Study on the Activity of the Cardiac Arrest Teams from the Emergency Department of the Clinical Emergency County Hospital from Tîrgu Mureș, Romania, in 2009

Objective: To evaluate the activity of the Cardiac Arrest Team (CAT) from the Emergency Department, called to perform resuscitation for patients admitted in different departments of the Clinical County Hospital.
Methods: We conducted a prospective study between 01/01–12/31/2009. We included all the patients we performed CPR on, regardless of indication.
Results: We had a total of 110 cases, representing 0.28% of the 39,074 patients assisted by the department in 2009. We noticed an increased incidence of calls in internal medicine and surgery departments, with 50% and 17% of the cases respectively. The most frequent diagnosis was cardiac arrest for respiratory failure and malignant tumors, each representing 17%, even though malignancy does not have an indication for resuscitation. There was no causal relationship between the outcome of resuscitation and age groups (p = 0.552), type of wards (p = 0.36), or the Basic Life Support (BLS) performed by the staff, before the CAT arrived (p = 0.76). Medical staff from wards started BLS in 40.1% of cases, in 32% of these cases only chest compressions were performed, without ventilation.The proportion of resuscitated versus deceased cases is 49.1% to 50.9%, so immediate results are good, unfortunately the late outcome is bad, 52 cases out of the 54 died later in ICU, 2 patients being discharged in good condition.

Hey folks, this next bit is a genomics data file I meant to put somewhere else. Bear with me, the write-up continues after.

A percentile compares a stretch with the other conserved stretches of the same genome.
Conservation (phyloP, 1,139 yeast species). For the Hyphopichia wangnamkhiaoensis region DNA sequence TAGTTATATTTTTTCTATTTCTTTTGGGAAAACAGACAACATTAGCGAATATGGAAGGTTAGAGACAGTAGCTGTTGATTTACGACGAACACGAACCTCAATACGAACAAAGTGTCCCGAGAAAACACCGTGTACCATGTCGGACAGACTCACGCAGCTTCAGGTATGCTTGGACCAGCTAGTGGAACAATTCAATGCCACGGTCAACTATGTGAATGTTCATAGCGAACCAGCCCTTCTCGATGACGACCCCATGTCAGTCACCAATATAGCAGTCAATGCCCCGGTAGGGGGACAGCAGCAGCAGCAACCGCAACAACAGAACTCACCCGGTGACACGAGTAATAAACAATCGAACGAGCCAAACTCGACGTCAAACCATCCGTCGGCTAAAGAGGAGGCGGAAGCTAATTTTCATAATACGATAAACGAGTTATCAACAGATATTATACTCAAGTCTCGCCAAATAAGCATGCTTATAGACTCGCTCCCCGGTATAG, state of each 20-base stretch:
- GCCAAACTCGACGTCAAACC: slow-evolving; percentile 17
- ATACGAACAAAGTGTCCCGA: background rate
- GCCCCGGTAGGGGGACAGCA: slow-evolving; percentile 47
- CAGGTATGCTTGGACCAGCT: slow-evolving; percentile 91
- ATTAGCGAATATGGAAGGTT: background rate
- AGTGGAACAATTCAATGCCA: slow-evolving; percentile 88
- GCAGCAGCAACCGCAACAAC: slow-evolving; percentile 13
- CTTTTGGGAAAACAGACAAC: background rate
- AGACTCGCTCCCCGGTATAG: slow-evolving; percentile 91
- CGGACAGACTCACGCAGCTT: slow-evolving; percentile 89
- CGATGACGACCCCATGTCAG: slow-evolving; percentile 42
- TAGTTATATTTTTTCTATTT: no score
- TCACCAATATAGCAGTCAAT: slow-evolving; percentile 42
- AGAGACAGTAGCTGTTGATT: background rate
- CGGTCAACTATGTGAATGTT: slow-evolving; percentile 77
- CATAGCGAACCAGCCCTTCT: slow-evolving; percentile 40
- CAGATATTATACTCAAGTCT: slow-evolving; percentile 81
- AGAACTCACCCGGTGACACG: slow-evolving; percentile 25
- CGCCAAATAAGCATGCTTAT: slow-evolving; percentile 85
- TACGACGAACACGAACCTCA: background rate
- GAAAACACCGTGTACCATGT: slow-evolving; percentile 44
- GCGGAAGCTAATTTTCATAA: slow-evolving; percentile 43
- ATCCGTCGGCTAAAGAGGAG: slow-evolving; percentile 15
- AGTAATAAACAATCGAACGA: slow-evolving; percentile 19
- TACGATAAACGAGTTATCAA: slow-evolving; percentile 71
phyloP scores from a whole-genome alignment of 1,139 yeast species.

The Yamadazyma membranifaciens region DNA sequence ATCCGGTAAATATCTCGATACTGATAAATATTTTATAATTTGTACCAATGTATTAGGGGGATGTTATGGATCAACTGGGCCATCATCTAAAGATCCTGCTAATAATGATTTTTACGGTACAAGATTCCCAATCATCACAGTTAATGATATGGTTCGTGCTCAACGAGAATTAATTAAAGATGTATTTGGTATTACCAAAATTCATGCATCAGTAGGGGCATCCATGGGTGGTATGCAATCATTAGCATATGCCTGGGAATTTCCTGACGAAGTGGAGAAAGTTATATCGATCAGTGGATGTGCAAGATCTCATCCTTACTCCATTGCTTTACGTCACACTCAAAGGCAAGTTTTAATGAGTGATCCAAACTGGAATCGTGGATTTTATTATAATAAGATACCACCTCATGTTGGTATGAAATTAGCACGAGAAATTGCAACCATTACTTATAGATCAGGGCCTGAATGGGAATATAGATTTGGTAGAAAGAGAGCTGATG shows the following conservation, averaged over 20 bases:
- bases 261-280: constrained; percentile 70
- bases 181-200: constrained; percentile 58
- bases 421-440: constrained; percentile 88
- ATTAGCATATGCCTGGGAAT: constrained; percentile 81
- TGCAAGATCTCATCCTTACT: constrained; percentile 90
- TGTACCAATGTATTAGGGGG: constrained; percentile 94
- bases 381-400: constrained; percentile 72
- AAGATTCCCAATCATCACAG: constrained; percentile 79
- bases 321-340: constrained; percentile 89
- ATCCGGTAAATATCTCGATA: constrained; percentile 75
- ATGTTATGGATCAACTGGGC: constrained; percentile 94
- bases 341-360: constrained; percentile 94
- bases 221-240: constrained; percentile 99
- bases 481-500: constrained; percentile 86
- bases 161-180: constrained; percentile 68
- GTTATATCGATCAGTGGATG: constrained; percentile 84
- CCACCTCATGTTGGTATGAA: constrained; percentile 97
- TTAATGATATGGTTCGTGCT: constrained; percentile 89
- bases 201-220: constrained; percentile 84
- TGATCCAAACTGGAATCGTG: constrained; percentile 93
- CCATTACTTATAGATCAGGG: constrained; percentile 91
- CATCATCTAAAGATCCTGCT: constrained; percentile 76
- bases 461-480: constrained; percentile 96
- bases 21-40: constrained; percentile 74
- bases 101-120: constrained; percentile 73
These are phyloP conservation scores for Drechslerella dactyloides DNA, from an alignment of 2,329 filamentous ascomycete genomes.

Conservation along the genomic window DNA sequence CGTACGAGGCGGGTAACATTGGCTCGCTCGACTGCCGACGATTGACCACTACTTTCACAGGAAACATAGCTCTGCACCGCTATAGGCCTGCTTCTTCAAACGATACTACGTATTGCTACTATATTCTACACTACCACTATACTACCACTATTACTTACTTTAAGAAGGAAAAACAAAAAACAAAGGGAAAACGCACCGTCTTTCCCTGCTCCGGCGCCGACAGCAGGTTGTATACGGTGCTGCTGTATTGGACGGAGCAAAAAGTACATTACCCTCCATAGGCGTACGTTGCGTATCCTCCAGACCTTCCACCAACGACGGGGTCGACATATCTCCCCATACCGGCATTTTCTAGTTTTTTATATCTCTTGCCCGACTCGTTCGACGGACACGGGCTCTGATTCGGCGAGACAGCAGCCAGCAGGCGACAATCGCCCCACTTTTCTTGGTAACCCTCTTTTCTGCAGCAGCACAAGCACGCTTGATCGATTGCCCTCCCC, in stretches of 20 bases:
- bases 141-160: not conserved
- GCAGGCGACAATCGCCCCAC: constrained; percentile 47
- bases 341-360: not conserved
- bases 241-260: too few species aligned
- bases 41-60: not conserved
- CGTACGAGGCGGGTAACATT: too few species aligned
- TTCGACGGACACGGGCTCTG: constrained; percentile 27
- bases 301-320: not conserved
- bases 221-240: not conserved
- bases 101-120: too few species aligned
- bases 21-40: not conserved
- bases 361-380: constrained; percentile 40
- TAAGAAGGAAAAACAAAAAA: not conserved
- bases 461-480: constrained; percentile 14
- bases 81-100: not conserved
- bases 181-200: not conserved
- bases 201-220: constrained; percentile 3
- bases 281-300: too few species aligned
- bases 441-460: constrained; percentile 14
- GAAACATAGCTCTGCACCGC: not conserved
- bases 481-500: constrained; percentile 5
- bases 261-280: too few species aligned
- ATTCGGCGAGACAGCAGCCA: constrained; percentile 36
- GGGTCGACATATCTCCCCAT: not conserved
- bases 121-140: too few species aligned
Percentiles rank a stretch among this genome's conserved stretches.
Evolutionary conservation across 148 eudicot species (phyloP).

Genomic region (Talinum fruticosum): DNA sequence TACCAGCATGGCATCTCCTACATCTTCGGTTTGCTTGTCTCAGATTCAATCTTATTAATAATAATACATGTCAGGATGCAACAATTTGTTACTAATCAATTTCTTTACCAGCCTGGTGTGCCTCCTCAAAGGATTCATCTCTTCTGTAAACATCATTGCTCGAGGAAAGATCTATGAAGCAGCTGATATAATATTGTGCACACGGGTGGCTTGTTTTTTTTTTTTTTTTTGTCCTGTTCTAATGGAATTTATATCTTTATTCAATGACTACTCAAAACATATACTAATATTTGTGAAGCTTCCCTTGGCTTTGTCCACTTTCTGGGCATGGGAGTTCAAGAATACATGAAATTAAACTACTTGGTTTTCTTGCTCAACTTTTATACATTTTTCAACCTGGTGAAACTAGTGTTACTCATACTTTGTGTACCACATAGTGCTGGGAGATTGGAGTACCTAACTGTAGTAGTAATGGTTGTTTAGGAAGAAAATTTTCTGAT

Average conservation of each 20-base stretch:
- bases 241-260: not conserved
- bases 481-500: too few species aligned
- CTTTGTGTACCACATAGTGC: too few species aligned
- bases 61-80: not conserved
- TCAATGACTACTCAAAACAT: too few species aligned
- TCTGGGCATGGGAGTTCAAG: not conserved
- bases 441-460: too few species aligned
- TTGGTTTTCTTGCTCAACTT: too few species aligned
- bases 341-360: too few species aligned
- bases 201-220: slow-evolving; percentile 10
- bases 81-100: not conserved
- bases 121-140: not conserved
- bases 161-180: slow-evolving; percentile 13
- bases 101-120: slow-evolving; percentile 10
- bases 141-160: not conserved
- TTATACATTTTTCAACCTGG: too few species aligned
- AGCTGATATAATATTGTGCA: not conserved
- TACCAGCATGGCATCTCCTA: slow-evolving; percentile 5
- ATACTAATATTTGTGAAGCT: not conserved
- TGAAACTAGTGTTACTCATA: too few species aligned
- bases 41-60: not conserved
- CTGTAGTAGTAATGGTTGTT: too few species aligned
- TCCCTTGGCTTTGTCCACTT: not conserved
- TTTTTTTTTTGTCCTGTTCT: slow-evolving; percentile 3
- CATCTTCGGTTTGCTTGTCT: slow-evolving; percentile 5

Conclusions: CAT should be called according to Do Not resuscitate criteria. Medical staff from the wards should be trained to start CPR and have basic equipment. The early outcome is comparable with the international data, the poor late results binds to resuscitation without indication.

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